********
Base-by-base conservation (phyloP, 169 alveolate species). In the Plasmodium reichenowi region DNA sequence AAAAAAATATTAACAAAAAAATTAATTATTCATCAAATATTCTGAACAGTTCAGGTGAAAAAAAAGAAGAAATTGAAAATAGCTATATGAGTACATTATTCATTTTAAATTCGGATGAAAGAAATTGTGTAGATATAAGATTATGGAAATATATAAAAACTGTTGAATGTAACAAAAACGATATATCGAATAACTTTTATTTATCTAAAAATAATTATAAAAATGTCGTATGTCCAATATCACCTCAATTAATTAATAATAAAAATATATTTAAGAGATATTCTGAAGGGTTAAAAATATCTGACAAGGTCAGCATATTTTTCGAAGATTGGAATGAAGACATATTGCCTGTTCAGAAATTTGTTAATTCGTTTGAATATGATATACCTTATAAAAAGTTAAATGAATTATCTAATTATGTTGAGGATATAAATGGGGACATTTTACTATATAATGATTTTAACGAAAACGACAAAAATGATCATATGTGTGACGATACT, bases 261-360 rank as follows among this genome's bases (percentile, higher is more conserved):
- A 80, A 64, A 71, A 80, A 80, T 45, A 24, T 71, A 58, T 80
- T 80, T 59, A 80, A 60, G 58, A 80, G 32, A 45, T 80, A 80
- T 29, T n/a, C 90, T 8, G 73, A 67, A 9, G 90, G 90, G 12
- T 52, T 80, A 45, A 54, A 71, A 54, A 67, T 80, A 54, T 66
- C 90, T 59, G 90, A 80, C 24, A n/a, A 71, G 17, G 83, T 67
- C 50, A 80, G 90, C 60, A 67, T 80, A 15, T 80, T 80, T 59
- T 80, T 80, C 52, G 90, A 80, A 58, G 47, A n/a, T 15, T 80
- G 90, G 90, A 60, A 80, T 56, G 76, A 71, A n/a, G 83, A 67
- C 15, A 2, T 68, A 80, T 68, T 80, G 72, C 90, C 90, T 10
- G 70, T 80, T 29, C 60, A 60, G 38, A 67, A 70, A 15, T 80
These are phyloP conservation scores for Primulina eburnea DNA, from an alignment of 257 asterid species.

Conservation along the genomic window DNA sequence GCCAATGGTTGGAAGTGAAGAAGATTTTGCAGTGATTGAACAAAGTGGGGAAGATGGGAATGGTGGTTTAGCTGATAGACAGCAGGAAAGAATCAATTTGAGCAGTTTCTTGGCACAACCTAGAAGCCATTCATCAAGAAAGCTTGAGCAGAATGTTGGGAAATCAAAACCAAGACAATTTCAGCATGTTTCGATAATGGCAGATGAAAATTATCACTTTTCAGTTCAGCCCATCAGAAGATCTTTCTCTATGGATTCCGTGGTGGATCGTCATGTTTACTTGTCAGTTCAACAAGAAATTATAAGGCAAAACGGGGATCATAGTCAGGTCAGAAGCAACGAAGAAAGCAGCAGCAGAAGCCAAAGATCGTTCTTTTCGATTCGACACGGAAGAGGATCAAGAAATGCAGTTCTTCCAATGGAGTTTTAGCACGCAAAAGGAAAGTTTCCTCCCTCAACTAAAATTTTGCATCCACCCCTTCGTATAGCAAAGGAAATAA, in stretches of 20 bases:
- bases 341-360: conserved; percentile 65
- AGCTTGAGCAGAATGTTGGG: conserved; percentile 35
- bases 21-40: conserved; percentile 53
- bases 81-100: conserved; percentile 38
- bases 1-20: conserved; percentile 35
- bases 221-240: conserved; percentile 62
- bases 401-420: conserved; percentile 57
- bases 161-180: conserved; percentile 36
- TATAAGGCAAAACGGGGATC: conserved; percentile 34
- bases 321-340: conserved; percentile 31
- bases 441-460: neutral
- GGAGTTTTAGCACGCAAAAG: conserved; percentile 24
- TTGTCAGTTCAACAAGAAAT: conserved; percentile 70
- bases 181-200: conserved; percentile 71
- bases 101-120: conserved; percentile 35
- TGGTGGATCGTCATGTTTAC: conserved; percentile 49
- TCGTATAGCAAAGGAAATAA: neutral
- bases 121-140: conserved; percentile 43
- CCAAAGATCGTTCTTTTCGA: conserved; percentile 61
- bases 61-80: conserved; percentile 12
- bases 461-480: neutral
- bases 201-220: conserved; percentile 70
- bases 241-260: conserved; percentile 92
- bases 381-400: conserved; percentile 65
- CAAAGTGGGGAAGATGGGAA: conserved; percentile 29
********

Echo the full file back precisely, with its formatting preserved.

Base-by-base conservation (phyloP, 169 alveolate species). In the Plasmodium reichenowi region DNA sequence AAAAAAATATTAACAAAAAAATTAATTATTCATCAAATATTCTGAACAGTTCAGGTGAAAAAAAAGAAGAAATTGAAAATAGCTATATGAGTACATTATTCATTTTAAATTCGGATGAAAGAAATTGTGTAGATATAAGATTATGGAAATATATAAAAACTGTTGAATGTAACAAAAACGATATATCGAATAACTTTTATTTATCTAAAAATAATTATAAAAATGTCGTATGTCCAATATCACCTCAATTAATTAATAATAAAAATATATTTAAGAGATATTCTGAAGGGTTAAAAATATCTGACAAGGTCAGCATATTTTTCGAAGATTGGAATGAAGACATATTGCCTGTTCAGAAATTTGTTAATTCGTTTGAATATGATATACCTTATAAAAAGTTAAATGAATTATCTAATTATGTTGAGGATATAAATGGGGACATTTTACTATATAATGATTTTAACGAAAACGACAAAAATGATCATATGTGTGACGATACT, bases 261-360 rank as follows among this genome's bases (percentile, higher is more conserved):
- A 80, A 64, A 71, A 80, A 80, T 45, A 24, T 71, A 58, T 80
- T 80, T 59, A 80, A 60, G 58, A 80, G 32, A 45, T 80, A 80
- T 29, T n/a, C 90, T 8, G 73, A 67, A 9, G 90, G 90, G 12
- T 52, T 80, A 45, A 54, A 71, A 54, A 67, T 80, A 54, T 66
- C 90, T 59, G 90, A 80, C 24, A n/a, A 71, G 17, G 83, T 67
- C 50, A 80, G 90, C 60, A 67, T 80, A 15, T 80, T 80, T 59
- T 80, T 80, C 52, G 90, A 80, A 58, G 47, A n/a, T 15, T 80
- G 90, G 90, A 60, A 80, T 56, G 76, A 71, A n/a, G 83, A 67
- C 15, A 2, T 68, A 80, T 68, T 80, G 72, C 90, C 90, T 10
- G 70, T 80, T 29, C 60, A 60, G 38, A 67, A 70, A 15, T 80
These are phyloP conservation scores for Primulina eburnea DNA, from an alignment of 257 asterid species.

Conservation along the genomic window DNA sequence GCCAATGGTTGGAAGTGAAGAAGATTTTGCAGTGATTGAACAAAGTGGGGAAGATGGGAATGGTGGTTTAGCTGATAGACAGCAGGAAAGAATCAATTTGAGCAGTTTCTTGGCACAACCTAGAAGCCATTCATCAAGAAAGCTTGAGCAGAATGTTGGGAAATCAAAACCAAGACAATTTCAGCATGTTTCGATAATGGCAGATGAAAATTATCACTTTTCAGTTCAGCCCATCAGAAGATCTTTCTCTATGGATTCCGTGGTGGATCGTCATGTTTACTTGTCAGTTCAACAAGAAATTATAAGGCAAAACGGGGATCATAGTCAGGTCAGAAGCAACGAAGAAAGCAGCAGCAGAAGCCAAAGATCGTTCTTTTCGATTCGACACGGAAGAGGATCAAGAAATGCAGTTCTTCCAATGGAGTTTTAGCACGCAAAAGGAAAGTTTCCTCCCTCAACTAAAATTTTGCATCCACCCCTTCGTATAGCAAAGGAAATAA, in stretches of 20 bases:
- bases 341-360: conserved; percentile 65
- AGCTTGAGCAGAATGTTGGG: conserved; percentile 35
- bases 21-40: conserved; percentile 53
- bases 81-100: conserved; percentile 38
- bases 1-20: conserved; percentile 35
- bases 221-240: conserved; percentile 62
- bases 401-420: conserved; percentile 57
- bases 161-180: conserved; percentile 36
- TATAAGGCAAAACGGGGATC: conserved; percentile 34
- bases 321-340: conserved; percentile 31
- bases 441-460: neutral
- GGAGTTTTAGCACGCAAAAG: conserved; percentile 24
- TTGTCAGTTCAACAAGAAAT: conserved; percentile 70
- bases 181-200: conserved; percentile 71
- bases 101-120: conserved; percentile 35
- TGGTGGATCGTCATGTTTAC: conserved; percentile 49
- TCGTATAGCAAAGGAAATAA: neutral
- bases 121-140: conserved; percentile 43
- CCAAAGATCGTTCTTTTCGA: conserved; percentile 61
- bases 61-80: conserved; percentile 12
- bases 461-480: neutral
- bases 201-220: conserved; percentile 70
- bases 241-260: conserved; percentile 92
- bases 381-400: conserved; percentile 65
- CAAAGTGGGGAAGATGGGAA: conserved; percentile 29